Is it worth it to setup a new a new phone as "new"? ...

cmeisenzahl

macrumors 6502
Original poster
Oct 7, 2005
330
27
Since the 4S I've gotten a new iPhone every year, and have restored my new phone from the latest iCloud backup.

Coming from many years in the Windows world I'm aware of how helpful it can be to reinstall Windows OS every year or so. On Windows (and I guess to a lesser extent, OS X), when you uninstall an app the system is never quite the same as before it was installed. Preferences files hang around, system extensions don't get removed, various other files never get removed. On Windows there are numerous registry entries, etc.

Is this the same as iOS? Since I haven't setup a new iPhone as "new" in several years, is my current 6S Plus rife with "cruft?" Or does iOS really keep itself clean? Is it worth starting from scratch on this phone?

Thanks in advance,
Chris
 

Armen

macrumors 604
Apr 30, 2013
7,391
2,274
Los Angeles
Since the 4S I've gotten a new iPhone every year, and have restored my new phone from the latest iCloud backup.

Coming from many years in the Windows world I'm aware of how helpful it can be to reinstall Windows OS every year or so. On Windows (and I guess to a lesser extent, OS X), when you uninstall an app the system is never quite the same as before it was installed. Preferences files hang around, system extensions don't get removed, various other files never get removed. On Windows there are numerous registry entries, etc.

Is this the same as iOS? Since I haven't setup a new iPhone as "new" in several years, is my current 6S Plus rife with "cruft?" Or does iOS really keep itself clean? Is it worth starting from scratch on this phone?

Thanks in advance,
Chris
I do it every time I get a new iPhone and at least once every 3-4 months.
 
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SgtPepper23

macrumors regular
Oct 13, 2010
167
38
Los Angeles, California
Some things like Text Messages, Mail and attachments usually are kept, even in backups. when i got my latest, i started new, no backup settings nor texts. it was a minor thing to get used to, not seeing all the messages since i've been on iPhone, but i made backups of them minutes before i traded in my old phone!
 

Risco

macrumors 68000
Jul 22, 2010
1,767
153
United Kingdom
Does not make a difference for me, unless you are having issues. I don't like doing it because Sky are stupid and a restore means I have to reactive my SkyGo on a clean install.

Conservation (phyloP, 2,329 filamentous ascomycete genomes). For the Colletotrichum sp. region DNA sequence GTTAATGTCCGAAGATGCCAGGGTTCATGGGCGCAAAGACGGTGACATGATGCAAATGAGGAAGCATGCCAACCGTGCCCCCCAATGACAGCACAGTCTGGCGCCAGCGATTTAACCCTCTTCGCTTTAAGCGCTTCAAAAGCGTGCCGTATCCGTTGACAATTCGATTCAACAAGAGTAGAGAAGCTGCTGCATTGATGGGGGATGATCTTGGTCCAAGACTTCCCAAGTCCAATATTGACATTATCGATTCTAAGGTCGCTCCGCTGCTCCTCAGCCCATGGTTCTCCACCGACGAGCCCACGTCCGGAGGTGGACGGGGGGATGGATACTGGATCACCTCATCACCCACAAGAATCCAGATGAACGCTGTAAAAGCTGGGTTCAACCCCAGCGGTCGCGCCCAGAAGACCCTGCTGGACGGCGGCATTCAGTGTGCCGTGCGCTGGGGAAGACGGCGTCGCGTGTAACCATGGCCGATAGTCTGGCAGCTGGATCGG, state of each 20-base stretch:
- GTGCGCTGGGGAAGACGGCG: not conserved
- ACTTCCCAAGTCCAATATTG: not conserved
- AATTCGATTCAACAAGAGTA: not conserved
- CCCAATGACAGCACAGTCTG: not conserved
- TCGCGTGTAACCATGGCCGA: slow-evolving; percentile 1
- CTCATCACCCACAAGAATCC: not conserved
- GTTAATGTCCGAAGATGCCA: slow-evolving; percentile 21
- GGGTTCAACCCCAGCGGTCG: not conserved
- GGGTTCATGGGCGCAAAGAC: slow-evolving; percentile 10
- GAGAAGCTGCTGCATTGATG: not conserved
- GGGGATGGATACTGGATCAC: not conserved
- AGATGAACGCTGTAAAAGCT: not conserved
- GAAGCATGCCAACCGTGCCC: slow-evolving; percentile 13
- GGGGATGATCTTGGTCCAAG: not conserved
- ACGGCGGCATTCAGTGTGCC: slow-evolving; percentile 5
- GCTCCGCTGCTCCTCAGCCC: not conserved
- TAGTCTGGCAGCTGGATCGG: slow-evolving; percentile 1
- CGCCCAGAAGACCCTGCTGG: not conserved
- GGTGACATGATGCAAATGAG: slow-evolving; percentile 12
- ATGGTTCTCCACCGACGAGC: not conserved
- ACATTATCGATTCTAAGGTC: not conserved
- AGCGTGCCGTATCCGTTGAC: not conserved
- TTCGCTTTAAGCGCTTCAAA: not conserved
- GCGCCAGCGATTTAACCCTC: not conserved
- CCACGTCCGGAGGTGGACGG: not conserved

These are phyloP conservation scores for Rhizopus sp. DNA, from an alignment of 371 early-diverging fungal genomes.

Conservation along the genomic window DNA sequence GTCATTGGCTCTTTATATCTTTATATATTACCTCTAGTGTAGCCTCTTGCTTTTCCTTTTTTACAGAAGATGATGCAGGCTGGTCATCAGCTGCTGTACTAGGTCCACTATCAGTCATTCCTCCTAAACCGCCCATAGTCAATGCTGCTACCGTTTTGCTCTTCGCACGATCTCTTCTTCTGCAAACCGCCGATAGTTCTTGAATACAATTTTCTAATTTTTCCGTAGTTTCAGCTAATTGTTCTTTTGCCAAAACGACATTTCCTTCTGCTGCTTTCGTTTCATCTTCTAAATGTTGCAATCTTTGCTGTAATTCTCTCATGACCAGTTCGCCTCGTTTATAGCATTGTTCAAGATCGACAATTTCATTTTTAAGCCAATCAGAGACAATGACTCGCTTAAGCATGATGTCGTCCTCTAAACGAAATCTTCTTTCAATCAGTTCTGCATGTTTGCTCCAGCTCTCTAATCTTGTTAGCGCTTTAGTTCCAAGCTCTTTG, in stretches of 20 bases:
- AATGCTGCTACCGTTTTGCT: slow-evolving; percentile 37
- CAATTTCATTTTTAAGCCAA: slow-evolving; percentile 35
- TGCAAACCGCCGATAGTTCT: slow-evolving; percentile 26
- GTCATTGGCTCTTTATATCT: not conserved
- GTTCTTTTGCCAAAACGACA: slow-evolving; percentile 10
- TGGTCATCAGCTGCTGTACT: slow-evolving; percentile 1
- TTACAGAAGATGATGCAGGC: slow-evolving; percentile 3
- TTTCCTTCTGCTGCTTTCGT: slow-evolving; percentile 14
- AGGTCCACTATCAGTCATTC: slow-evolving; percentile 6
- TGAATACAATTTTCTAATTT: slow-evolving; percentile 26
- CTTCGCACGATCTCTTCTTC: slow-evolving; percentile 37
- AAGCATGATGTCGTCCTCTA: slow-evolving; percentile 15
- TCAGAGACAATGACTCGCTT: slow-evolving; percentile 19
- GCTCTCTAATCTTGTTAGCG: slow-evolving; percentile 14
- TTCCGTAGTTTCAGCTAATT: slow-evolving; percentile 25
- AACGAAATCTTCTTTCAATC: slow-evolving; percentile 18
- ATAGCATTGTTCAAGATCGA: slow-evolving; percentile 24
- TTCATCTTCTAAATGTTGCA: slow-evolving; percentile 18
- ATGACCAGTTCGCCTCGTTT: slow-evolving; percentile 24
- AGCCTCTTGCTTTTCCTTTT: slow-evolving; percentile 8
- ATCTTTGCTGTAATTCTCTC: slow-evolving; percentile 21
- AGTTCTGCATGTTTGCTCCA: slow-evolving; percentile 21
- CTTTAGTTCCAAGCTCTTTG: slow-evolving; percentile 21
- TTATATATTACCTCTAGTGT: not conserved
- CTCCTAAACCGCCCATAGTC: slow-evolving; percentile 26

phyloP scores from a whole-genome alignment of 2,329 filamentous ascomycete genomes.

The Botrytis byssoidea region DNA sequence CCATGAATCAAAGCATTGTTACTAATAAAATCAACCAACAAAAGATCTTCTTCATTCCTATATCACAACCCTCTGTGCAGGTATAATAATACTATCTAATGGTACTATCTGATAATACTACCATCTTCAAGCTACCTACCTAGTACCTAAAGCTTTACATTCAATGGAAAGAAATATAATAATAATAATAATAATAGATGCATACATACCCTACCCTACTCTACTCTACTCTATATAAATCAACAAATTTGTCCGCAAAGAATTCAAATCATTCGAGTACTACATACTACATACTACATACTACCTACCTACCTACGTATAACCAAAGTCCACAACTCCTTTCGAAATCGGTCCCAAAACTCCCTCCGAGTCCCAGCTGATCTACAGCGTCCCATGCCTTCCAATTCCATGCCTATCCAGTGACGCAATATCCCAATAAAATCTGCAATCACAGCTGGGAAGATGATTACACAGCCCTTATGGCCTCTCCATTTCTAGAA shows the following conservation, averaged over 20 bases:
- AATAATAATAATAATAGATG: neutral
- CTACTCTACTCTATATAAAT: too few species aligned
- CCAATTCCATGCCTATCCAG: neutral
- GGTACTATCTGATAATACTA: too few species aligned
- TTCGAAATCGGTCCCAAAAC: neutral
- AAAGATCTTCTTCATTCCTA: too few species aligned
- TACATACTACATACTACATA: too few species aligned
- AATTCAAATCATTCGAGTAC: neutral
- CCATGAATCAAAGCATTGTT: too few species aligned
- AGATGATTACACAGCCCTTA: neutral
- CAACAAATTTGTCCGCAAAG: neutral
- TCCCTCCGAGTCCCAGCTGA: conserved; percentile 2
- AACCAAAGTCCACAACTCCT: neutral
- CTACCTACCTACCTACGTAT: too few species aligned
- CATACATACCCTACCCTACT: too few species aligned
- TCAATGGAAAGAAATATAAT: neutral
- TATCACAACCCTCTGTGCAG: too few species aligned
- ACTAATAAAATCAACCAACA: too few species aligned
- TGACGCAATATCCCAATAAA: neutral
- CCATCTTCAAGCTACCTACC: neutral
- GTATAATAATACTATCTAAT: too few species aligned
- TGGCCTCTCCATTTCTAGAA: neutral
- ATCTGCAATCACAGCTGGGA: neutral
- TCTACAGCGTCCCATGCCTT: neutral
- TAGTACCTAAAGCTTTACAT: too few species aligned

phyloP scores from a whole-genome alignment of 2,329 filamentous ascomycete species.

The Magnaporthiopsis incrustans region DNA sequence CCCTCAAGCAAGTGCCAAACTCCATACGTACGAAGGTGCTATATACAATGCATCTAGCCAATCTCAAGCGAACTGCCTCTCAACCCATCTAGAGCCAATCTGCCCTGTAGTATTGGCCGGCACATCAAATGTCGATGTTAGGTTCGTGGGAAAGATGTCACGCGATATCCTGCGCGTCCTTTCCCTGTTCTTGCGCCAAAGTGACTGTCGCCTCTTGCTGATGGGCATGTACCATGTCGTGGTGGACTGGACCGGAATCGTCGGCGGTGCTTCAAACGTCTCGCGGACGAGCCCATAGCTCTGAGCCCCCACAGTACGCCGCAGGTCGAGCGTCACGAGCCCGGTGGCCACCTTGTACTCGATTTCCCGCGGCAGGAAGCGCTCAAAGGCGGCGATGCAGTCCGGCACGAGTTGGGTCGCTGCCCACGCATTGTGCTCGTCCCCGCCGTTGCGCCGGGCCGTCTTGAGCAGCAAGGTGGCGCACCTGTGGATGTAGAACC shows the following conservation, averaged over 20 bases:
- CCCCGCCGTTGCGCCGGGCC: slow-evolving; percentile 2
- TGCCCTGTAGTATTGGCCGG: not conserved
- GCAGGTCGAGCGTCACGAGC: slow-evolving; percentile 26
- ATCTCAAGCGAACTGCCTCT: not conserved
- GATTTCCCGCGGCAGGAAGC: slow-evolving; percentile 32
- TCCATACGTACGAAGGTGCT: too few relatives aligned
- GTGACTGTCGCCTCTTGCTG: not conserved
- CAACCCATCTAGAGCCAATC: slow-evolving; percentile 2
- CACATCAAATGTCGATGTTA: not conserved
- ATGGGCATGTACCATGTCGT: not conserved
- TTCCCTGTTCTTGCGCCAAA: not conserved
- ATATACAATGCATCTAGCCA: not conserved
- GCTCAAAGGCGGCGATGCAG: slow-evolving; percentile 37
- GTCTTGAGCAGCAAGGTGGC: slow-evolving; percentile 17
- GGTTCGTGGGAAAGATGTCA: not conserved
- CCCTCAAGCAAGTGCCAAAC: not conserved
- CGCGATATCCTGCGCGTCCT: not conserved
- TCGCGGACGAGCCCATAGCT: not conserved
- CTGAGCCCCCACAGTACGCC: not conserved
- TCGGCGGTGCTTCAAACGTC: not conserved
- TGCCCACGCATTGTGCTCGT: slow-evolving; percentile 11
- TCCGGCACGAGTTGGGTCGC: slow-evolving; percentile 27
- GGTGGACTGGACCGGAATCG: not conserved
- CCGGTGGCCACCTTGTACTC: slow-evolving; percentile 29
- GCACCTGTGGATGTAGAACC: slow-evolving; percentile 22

Sekelani

macrumors 6502
May 26, 2012
273
76
It's all up too you. I've never had any bad experiences when restoring from back up but some people feel it's a need. It has it's pros and cons.
Pros are your phone will be fresh with default setting with a bigger possibility there won't be any bugs compared to restoring from s backup file which may pass on some errors.

The cons are you gotta manually set up every app you and on your previous device. I've done it both ways and honestly haven't noticed a difference.
If you have issues with your device, set it up has new brother.
 

KALLT

macrumors 603
Sep 23, 2008
5,136
3,183
Is this the same as iOS? Since I haven't setup a new iPhone as "new" in several years, is my current 6S Plus rife with "cruft?" Or does iOS really keep itself clean?
No, no and yes. iOS apps are sandboxed and they don’t have access to the overall file system. When you install an app, the system will create a unique container with a number of subcontainers that the app can access through APIs. Even app settings will just be stored as a file in one of these containers (no such thing as a registry). It will not be able to go outside of its own container. When you delete the app, the system will completely remove that container and it will not be retrievable.

When you make a backup, iTunes or iCloud won’t save everything. Pretty much only your containers (Apple’s own apps use them as well), system settings and your media. When you restore from backup, your system is pretty much a clean install in which iTunes or iCloud will simply import your app containers and your media again. The system rebuilds caches and indexes automatically after this and of course periodically while you use or upgrade your system.

That’s the general impression I got from the developer materials and some testing with Apple’s developer tools. It seems all pretty sophisticated and I doubt that Apple leaves data behind when users can’t access anything. I still have the same system since the iPhone 3G, which I passed on from backup to backup, to my iPhone 4, a temp iPhone 4, a new iPhone 4 and my iPhone 6. My iPhone is working flawlessly and I see no reason why a clean slate should change that.